Friday, May 9, 2014

Our Editorial Cartoonists in Havana

Andrew Dreschel in The Hamilton Spectator.

Some 28 cartoonists from across Canada are flying today to Havana, Cuba, for a five- day meeting of the Association of Canadian Editorial Cartoonists (ACEC), their professional organization that has about 60 active members.

For a group that enjoys both freedom of expression and immunity from political repression at home, the choice of Cuba as a convention destination is, to put it mildly, quixotic,

Cuba ranks a dismal 170th out of 180 countries on the World Press Freedom Index, which measures the freedom of information that journalists, news agencies and internet users have in their homelands.

Aristides Esteban Hernandez Guerrero (Ares)

Amnesty International routinely censures Cuba for its relentless repression of journalists and human rights activists, including arbitrary arrests, detentions and harassment.

Yet that's the coercive place noted cartoonists such as Andy Donato of the Toronto Sun, Sue Dewar of Sun Media, Aislin of the Montreal Gazette, and The Spectator's own Graeme MacKay have decided is a great place to talk shop.

Comfortingly, ACEC president Wes Tyrell, editorial cartoonist for Yahoo Canada News, says the group is under no illusion about the repressive nature of the Cuban regime.

"This place — there's no denying it — has a huge list of problems and an enormous list of really bad behaviour by the government."

And Tyrell, who once lived and worked in Cuba as a tour guide for a Canadian company, says he fully understands the argument against contributing travel dollars to an authoritarian government.

But he strongly believes engagement and exposing people to western ways through a "slow-moving osmosis" is ultimately more productive than American-style embargoes.

Frankly, his argument isn't that much different than the Canadian government's pragmatic approach, which promotes economic and cultural relations with Cuba while softly pressing the importance of human rights and freedom of speech.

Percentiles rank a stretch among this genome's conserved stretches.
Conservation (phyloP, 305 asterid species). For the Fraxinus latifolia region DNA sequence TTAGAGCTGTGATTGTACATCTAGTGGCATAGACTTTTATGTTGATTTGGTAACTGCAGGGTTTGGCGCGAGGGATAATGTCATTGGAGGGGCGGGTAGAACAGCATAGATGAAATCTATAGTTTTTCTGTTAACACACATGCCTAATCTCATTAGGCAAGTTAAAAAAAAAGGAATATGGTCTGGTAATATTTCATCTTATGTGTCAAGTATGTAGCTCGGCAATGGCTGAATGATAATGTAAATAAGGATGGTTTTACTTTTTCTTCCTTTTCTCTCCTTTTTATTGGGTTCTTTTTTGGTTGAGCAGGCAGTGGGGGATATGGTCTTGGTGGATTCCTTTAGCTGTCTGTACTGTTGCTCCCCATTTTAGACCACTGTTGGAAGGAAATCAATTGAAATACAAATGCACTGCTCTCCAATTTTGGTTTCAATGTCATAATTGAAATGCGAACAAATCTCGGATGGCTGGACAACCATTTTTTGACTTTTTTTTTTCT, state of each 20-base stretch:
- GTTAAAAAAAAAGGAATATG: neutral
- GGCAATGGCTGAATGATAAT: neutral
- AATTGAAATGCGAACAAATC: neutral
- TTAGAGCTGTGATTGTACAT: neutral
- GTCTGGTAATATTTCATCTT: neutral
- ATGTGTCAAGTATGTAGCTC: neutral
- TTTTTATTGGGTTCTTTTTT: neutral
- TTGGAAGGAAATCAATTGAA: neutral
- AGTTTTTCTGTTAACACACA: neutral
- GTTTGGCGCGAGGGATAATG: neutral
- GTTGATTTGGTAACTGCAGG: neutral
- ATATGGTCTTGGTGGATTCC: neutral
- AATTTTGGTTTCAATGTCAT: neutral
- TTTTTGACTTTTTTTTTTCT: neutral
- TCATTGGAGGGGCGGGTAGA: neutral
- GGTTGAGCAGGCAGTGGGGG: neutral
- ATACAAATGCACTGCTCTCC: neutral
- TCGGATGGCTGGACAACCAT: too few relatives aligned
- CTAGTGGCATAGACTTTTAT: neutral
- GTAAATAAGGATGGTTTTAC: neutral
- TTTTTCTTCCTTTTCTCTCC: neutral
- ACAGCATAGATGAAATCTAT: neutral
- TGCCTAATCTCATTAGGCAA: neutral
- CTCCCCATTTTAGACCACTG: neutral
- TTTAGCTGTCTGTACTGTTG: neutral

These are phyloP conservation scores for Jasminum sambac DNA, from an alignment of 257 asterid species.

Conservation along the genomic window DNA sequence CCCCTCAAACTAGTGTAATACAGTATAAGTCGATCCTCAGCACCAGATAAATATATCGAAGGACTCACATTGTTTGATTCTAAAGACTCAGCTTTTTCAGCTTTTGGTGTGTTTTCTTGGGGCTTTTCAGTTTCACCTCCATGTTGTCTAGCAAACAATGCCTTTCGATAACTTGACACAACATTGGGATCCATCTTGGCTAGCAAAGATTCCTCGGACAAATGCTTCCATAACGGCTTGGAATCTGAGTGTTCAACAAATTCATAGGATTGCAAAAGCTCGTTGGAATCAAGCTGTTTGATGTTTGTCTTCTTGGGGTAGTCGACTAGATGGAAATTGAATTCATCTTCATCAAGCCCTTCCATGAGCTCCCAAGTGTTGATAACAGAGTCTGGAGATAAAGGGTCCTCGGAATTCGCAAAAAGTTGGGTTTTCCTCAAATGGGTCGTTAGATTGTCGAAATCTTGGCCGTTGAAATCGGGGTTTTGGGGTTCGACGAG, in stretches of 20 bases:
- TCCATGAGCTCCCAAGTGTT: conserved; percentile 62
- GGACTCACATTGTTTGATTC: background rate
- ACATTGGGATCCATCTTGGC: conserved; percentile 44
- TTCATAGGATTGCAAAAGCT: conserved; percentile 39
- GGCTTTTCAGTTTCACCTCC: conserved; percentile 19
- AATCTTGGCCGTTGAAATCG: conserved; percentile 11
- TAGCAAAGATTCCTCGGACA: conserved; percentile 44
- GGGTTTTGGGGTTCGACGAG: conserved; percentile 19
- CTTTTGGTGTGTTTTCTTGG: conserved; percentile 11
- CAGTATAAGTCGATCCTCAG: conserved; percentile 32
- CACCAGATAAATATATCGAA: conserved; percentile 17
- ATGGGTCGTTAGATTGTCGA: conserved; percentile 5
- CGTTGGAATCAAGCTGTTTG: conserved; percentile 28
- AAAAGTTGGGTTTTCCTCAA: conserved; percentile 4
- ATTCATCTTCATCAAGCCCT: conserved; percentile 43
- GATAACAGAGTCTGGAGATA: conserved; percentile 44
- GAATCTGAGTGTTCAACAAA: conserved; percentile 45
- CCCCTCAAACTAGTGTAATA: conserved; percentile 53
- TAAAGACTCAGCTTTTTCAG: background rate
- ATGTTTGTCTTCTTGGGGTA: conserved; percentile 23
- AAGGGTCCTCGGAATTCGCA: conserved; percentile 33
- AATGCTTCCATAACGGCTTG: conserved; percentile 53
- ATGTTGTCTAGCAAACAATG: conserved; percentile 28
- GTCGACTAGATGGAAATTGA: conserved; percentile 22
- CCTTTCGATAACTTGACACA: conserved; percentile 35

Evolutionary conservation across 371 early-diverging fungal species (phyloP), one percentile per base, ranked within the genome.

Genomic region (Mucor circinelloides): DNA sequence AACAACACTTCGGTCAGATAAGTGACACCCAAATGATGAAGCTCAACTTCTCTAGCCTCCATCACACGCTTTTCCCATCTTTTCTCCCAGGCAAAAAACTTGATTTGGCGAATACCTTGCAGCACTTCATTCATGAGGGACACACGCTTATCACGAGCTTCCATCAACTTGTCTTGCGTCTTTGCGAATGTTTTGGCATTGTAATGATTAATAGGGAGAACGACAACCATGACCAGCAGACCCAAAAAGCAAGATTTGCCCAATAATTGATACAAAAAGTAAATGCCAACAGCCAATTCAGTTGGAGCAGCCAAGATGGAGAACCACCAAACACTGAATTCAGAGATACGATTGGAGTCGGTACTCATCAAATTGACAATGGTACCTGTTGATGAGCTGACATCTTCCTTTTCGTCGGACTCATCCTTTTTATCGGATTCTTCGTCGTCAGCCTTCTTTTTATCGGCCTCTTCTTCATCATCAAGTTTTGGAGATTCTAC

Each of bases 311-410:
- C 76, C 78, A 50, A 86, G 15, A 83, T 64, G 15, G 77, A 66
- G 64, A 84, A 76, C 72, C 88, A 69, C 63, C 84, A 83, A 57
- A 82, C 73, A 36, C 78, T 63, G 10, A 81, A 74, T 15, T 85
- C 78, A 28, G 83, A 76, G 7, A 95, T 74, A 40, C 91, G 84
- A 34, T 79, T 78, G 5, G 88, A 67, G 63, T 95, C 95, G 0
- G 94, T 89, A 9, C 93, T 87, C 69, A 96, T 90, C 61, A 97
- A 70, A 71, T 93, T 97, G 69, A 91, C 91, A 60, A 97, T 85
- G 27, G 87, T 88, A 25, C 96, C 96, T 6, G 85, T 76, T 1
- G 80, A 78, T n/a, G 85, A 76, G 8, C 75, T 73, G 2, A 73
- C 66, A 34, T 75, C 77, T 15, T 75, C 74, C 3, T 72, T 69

Whether many Canadian tourists wrestle with the morality of propping up an oppressive government is, of course, unknown (I've been there; I struggled). But there's no escaping that Canada remains Cuba's largest source of tourists and ranks third as an overseas travel destination after the U.S. and Mexico.

Tyrell says a key part of the educational experience for the cartoonists is meeting with their Cuban counterparts to learn how they cope and respond to working under government restrictions.

Alfredo Martirena Hernandez

He knows outright condemnation of political leaders never happens. They tend to criticize things in a subtle way on a social level. And political cartoons are inevitably part of the "propaganda war" against the United States.

Tyrell figures some Cuban cartoonists may want to say things to their Canadian visitors they can't, others may happily toe the government line. Either way, he looks forward to the encounters.

So does MacKay, The Spec's man in Havana. He admits he doesn't know quite what to expect and is worrying a bit about how Cuban authorities might react to some of his colleagues who are "rabble rousers and very vocal."

One thing for sure, he'll be exposing the Cubans to a thick slice of Hamilton's unique political life. MacKay is doing a power point presentation on the 2015 Pan Am Games, which Cuban athletes will attend. It includes his biting cartoons on the political ups and downs of Pan Am planning, including Hamilton's stadium fiasco and butt-chasing LRT debate.

Interesting to think he could be rotting in a tropical jail or living in exile right now if he'd tried to publish them in Cuba.

Andrew Dreschel’s commentary appears Monday, Wednesday and Friday. 

No comments:

Post a Comment